The enquiry is about the policy of Protestant denominations on the choice of baptismal names. I am an ordained minister (Presbyter) of the British Methodist Church with thirty years' experience. In the Methodist Church, this matter would be up to the judgment of the officiating minister's conscience, though parents could appeal to superior authorities in ...


5

These two slogans were used to explain two major disagreements Protestants had with what the Catholic Church was teaching, and yes, they are designed to work together! They don't compete, they are alone in their own respective fields. Sola Fide refers to the belief that works are not a means or prerequisite for salvation. People are declared to be justified ...


5

There were many people involved in the formation of the Anglican church, and they had different purposes for it. The most prominent initial issue was of course Henry VIII's desire to get a divorce. But equally significant was the authority of Rome in England: Henry passed laws prohibiting legal appeals to Rome, and removing the church's authority to make ...


4

The scriptures consistently portray marriage as the only valid vehicle of sexual expression: Let marriage be held in honor among all, and let the marriage bed be undefiled, for God will judge the sexually immoral and adulterous. - Hebrews 13:4 ESV (Also cf 1 Corinthians 6:9-20) Although the scriptures are not explicit wtih regard to masturbation, many ...


4

We don't consider ourselves protestant, but the restored gospel of Jesus Christ, with all the principals, ordinances and priesthood power that the Savior established during his mortal ministry. 2 Thessalonians 2:3 refers to a falling away. The truth was lost and needed to be restored. Acts 3:21 speaks of a restitution of all things. We believe that through ...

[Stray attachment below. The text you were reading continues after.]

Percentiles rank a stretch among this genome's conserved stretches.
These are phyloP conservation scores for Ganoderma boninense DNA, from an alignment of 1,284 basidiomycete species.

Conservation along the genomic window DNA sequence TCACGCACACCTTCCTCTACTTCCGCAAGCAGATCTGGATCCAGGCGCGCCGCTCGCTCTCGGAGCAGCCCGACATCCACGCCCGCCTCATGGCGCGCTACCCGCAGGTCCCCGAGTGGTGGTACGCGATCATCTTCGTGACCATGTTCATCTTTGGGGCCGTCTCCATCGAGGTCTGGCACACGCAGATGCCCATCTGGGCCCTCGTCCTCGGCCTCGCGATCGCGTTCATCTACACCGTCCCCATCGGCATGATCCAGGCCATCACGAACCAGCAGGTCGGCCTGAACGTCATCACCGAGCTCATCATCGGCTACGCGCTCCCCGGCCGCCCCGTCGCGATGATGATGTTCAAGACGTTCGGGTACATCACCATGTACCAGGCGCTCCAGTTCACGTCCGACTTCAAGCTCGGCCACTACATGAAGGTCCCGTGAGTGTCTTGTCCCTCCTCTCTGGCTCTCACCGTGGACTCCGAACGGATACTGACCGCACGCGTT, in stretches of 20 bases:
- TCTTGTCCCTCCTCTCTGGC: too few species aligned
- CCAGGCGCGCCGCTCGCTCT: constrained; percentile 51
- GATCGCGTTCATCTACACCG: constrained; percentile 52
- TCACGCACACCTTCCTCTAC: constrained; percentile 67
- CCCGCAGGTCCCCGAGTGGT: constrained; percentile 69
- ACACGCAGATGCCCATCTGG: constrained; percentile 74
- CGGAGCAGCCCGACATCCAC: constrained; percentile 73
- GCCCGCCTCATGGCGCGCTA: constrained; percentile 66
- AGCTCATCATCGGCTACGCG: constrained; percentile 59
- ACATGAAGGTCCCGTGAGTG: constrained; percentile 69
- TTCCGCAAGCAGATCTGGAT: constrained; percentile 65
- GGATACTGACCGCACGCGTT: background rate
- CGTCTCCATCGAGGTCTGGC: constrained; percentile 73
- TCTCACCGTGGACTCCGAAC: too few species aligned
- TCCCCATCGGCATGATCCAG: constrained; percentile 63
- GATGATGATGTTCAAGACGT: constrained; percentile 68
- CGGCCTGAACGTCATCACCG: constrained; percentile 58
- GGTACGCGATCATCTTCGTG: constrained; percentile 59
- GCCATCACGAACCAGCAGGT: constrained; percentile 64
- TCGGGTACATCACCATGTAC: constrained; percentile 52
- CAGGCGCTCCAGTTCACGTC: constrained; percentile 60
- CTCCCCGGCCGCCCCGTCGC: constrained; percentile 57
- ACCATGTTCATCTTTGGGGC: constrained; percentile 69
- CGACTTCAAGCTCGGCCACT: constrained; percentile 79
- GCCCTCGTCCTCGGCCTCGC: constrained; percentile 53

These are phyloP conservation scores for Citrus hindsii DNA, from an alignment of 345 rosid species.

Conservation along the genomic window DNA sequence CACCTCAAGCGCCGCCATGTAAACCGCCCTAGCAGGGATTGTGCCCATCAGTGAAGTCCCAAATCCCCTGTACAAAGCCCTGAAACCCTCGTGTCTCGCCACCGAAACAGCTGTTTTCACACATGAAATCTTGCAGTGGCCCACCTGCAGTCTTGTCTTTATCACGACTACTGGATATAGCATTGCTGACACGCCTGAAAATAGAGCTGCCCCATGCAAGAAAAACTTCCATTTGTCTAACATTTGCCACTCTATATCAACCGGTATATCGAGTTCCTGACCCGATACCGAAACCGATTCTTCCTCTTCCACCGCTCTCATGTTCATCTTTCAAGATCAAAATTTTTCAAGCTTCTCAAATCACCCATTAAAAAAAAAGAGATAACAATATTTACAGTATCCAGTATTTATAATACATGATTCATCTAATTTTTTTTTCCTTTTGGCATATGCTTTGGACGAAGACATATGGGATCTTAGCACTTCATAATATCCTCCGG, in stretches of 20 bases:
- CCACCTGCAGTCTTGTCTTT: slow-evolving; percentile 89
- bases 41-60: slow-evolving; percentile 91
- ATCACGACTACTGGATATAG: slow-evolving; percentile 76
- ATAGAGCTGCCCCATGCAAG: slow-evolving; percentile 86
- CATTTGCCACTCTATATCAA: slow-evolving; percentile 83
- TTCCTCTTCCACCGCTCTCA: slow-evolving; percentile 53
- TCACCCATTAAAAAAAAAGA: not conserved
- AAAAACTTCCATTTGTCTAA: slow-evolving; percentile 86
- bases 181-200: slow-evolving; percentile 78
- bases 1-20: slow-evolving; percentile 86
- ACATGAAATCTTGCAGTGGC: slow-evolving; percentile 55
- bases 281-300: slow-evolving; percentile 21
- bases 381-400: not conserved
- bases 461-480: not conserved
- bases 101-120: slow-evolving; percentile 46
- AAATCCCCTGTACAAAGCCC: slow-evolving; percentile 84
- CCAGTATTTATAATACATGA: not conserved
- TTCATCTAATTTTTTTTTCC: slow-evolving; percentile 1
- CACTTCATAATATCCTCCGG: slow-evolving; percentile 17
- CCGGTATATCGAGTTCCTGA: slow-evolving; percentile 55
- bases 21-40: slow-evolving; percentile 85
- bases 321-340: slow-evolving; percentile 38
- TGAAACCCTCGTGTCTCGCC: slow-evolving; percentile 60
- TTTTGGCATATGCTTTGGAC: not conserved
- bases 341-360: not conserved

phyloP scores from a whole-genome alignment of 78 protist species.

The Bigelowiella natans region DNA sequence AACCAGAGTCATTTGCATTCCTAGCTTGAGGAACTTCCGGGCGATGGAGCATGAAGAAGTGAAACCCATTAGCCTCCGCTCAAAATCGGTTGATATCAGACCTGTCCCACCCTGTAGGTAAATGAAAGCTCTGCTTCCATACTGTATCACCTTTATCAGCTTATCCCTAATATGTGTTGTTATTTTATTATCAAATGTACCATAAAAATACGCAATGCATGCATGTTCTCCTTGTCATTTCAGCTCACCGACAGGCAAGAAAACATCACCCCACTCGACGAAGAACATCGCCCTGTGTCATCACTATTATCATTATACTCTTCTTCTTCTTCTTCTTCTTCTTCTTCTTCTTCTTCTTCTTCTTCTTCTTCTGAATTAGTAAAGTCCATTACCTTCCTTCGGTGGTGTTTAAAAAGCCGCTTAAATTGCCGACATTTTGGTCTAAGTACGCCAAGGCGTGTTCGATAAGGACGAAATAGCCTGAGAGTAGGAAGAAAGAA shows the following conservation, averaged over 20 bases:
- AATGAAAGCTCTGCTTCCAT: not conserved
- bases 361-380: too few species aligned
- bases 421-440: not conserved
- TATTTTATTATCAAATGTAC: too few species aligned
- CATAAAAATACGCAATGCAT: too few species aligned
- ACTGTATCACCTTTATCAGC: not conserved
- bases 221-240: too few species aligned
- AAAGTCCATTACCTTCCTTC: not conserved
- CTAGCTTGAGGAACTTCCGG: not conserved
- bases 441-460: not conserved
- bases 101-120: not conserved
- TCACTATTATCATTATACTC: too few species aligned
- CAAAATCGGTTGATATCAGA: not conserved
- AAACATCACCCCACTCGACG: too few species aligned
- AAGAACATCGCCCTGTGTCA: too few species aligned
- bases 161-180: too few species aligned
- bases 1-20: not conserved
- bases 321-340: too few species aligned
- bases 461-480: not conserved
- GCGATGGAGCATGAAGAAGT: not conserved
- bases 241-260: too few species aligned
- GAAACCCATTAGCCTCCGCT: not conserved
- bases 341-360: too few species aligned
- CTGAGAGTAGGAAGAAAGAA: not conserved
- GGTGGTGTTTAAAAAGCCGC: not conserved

4

The answer is provided in one of the passages you quoted: Or do you not know that wrongdoers will not inherit the kingdom of God? Do not be deceived: Neither the sexually immoral nor idolaters nor adulterers nor men who have sex with men nor thieves nor the greedy nor drunkards nor slanderers nor swindlers will inherit the kingdom of God. And that is ...


4

You are actually asking numerous questions in this question, so I will just summarize the answer and then address each verse you listed. Summary: The protestant view does not link works with grace as the Roman Catholics do. Protestants that believe in once saved always saved (arguable the majority) hold to the doctrine of justification by faith apart from ...


4

First, there is a framework in the Bible to help believers identify themselves as being ‘genuine’ or not. However, although this framework is infallible to guide the elect into an 'assurance of salvation' it provides no reliable means to an unbeliever. A wicked soul can and will deceive themselves as part of the curse they are under. Secondly, this framework ...


4

The strongest restriction is that the priests of the Israelite nation could only be from the tribe of Levi, and specifically on descendants of Aaron. Some verses showing this include Numbers 3:10, 3:38 and 16:40: ... This was to remind the Israelites that no one except a descendant of Aaron should come to burn incense before the Lord ... The kingship ...


4

Absolute certainty probably isn't attainable (whether absolute certainty is or should be considered attainable by humans at all might be a worthwhile question), but as brought up in Affable Geek's answer to the inciting question, you can get pretty close through use of a good concordance and topical Bible dictionary. Concordances are lists of words used. ...